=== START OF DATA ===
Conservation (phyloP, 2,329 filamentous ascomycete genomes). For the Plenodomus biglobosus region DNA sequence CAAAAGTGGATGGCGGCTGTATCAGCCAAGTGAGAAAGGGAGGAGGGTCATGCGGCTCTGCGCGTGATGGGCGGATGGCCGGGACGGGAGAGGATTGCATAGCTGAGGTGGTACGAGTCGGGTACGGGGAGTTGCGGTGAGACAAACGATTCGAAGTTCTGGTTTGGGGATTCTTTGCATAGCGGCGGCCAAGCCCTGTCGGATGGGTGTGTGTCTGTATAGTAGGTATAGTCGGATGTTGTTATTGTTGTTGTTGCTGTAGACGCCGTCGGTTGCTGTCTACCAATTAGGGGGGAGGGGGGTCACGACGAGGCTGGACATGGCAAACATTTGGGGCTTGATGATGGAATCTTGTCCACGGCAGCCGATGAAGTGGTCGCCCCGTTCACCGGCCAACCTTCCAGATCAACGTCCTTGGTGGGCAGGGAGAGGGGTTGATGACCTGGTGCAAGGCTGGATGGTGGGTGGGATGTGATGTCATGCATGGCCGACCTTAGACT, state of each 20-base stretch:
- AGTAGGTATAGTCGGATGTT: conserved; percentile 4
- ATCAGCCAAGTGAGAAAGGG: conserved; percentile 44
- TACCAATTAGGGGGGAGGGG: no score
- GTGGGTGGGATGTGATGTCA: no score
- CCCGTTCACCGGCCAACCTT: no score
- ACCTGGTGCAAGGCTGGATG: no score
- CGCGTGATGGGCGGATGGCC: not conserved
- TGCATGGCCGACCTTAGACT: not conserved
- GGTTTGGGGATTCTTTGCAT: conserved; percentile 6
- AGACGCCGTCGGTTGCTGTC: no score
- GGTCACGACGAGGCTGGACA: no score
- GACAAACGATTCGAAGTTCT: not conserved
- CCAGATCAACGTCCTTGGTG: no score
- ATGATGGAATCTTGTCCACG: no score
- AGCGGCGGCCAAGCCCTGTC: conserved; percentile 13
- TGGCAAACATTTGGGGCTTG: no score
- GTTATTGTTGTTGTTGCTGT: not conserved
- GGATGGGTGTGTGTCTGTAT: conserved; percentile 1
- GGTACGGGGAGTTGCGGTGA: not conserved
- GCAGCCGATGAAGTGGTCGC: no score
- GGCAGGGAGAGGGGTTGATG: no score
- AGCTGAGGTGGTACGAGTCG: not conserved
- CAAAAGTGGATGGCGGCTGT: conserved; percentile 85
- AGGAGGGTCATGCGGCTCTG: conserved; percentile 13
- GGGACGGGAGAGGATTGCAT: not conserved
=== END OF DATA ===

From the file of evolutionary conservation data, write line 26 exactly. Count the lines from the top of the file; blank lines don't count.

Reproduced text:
- GGGACGGGAGAGGATTGCAT: not conserved